The Sphinx: Giza Plateau’s Guardian:
Giza plateau offers visitors an exceptional chance to travel through
time. The area unfolds impressive scenes of ancient history not
only manifested in the
one of the Seven Wonders of the World-but also evident in one
the most famous monuments in the World, dating about 4,500 years
old. “The Sphinx” is a limestone, colossal statue resting on Giza’s
gold sand, measuring twenty meters high and fifty-seven meters long.
The breathtaking statue was built in King Khafra’s reign around
2500 BC (also known as King Khafre and Khephren), and is considered
the earliest known sculptor of ancient Egypt. The statue’s face
is a representation of King Khafra, whilst its elongated body is
that of a lion with outstretched paws: the animal symbolizing Kings
in ancient Egyptian art, representing strength and dominance. Archaeologists
believe that the statue was carved of natural rock, amplified by
blocks around the base added from the 18th Dynasty onwards.
The magnificence behind Sphinx’s location lies in the fact that
it faces the rising sun (east) to greet it daily as it shines on
Egypt. Moreover, the statue stands adjacent to the only surviving
temple from the Old Kingdom: Temple of Khafra to bravely guard and
protect it, as well as protecting Giza’s plateau from any intruder.
A visit to Cairo would not be complete without a visit to Giza plateau,
embracing one of the most impressive monuments in the world “Abu
al- Hol”- as locally known -or “The Sphinx”.
King Khafra at a glance:
Khafra was a Pharaoh of the Forth Dynasty (roughly from 2600 to
2500 B.C.), ruling his thriving capital at Memphis. King Kharfa
was Khufu’s son and successor, and it is during his reign, where
the second great Pyramid, Sphinx and the Valley Temple of his Pyramid
were built. Today, visitors come from all over the world to appreciate
the grandness of the great Pyramids, as well as the impressiveness
of the Sphinx. His valley temple, where his body rested before burial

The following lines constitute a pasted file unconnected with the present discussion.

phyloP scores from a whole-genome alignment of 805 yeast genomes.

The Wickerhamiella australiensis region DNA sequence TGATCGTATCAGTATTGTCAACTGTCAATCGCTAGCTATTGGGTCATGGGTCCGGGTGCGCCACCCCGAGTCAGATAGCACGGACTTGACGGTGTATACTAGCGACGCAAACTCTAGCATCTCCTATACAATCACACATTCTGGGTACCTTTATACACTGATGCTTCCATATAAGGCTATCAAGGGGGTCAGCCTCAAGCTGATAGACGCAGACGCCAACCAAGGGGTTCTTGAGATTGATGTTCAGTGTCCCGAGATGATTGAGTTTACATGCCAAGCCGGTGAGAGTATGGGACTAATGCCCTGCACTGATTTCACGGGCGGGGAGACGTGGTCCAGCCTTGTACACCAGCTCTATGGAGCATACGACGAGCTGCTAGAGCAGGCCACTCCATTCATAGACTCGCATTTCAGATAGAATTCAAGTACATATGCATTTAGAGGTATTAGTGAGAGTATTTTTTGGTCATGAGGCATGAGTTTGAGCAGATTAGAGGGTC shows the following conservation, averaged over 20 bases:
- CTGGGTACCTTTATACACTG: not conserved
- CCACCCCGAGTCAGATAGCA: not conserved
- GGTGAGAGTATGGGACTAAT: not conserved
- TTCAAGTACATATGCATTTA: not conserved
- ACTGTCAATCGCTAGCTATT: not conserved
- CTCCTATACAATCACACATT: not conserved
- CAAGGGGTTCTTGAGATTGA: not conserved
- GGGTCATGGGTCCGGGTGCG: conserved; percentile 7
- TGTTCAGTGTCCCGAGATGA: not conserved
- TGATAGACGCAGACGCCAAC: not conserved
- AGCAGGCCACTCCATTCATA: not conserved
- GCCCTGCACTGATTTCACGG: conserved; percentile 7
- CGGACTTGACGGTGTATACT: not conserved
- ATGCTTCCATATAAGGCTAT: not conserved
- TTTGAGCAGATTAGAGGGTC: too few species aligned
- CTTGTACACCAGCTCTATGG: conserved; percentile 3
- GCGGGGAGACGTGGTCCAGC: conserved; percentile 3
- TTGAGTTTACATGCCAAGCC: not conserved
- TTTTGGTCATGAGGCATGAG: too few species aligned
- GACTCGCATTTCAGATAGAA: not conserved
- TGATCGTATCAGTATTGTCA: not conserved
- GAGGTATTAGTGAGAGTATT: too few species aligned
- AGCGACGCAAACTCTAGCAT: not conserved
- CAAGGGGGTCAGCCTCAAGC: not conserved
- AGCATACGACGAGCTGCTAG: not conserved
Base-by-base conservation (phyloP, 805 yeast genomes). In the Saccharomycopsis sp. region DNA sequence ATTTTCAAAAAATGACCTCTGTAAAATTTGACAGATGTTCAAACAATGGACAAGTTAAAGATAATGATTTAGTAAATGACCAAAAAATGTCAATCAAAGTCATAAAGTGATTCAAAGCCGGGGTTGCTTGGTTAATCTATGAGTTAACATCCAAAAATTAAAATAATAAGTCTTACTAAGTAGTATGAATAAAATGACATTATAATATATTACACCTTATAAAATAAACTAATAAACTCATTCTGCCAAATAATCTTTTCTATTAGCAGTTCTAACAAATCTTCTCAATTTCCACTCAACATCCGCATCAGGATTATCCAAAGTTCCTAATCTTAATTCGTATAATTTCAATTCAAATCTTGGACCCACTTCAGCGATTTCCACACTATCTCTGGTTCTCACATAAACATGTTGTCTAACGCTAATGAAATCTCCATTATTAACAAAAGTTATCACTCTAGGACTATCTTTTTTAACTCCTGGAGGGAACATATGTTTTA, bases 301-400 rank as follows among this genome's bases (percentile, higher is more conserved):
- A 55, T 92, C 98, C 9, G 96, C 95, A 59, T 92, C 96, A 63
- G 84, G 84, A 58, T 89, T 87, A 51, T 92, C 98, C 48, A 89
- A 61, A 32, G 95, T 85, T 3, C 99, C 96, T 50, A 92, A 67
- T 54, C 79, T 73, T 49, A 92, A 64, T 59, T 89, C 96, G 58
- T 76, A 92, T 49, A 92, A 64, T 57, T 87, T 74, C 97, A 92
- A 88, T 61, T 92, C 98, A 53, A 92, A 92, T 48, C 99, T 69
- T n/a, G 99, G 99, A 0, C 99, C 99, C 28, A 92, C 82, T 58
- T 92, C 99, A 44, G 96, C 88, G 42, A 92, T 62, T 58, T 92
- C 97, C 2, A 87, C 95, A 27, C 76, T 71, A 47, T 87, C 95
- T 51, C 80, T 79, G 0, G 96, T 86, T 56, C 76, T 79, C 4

in the Pyramid is the best preserved, and the only surviving structure
of its kind from the Old Kingdom. According to ancient mythology,
Ra was the pre-eminent form of the sun God, and so, the King’s name
Khaf-Ra means “rising like the sun”, explaining why the statue was
built on the eastern side of Giza’s plateau with its face directly
facing Egypt’s rising sun.
The legend behind the name “Sphinx”:
“Sphinx” is a Greek word, translating to “strangler”. Greek legend
tales that a Sphinx was a monster, who asked a riddle and devoured
those who failed to answer it correctly. Thus, Egyptians refer to
the statue as “Abu al-Hol”, which translates to the “father of terror”.
In Greek legends, Oedipus was questioned the following by Sphinx
“What is that which is four-footed, three-footed and two footed?”
Oedipus guessed correctly that it was “man”, as the child crawls
on hands and feet, the adult walks, and the elderly walk with the
aid of a third leg: stick. It was then believed that Sphinx threw
itself from a mountain, as it usually devoured those who failed
to answer its riddles. On the other hand, ancient Egyptian legend
speaks of Thutmose IV- a prince belonging to the 18th Dynasty, dating
to about 1400 BC- who fell asleep under the shades of the Sphinx
after a long journey in the sunny desert. He dreamt that Sphinx
promised him Kingship, on the condition of cleaning away the sand,
as it was choking it. Thutmose obeyed Sphinx’s request and consequently,
was crowned King to build an altar between Sphinx’s paws known as
“Dream Stela”, which reads that the prince remembered the dream
when he woke up and cleared the sand. The Dream Stela is still visible
to visitors until the present day.
Facts about The Sphinx:
There is a general misconception among locals and tourists alike
that Napoleon’s French army or the Mamluks shot off Sphinx’s nose.
However, archeologists clarified that Sphinx’s nose was in fact
lost some time before the 15th Century. Originally, The Sphinx had
a nemes, which is the ancient royal head cloth, a cobra above the
forehead, and a false beard, which was an indicator of royalty.
However, the beard fell off and some of the original features of
the Sphinx are now displayed in the British Museum in London.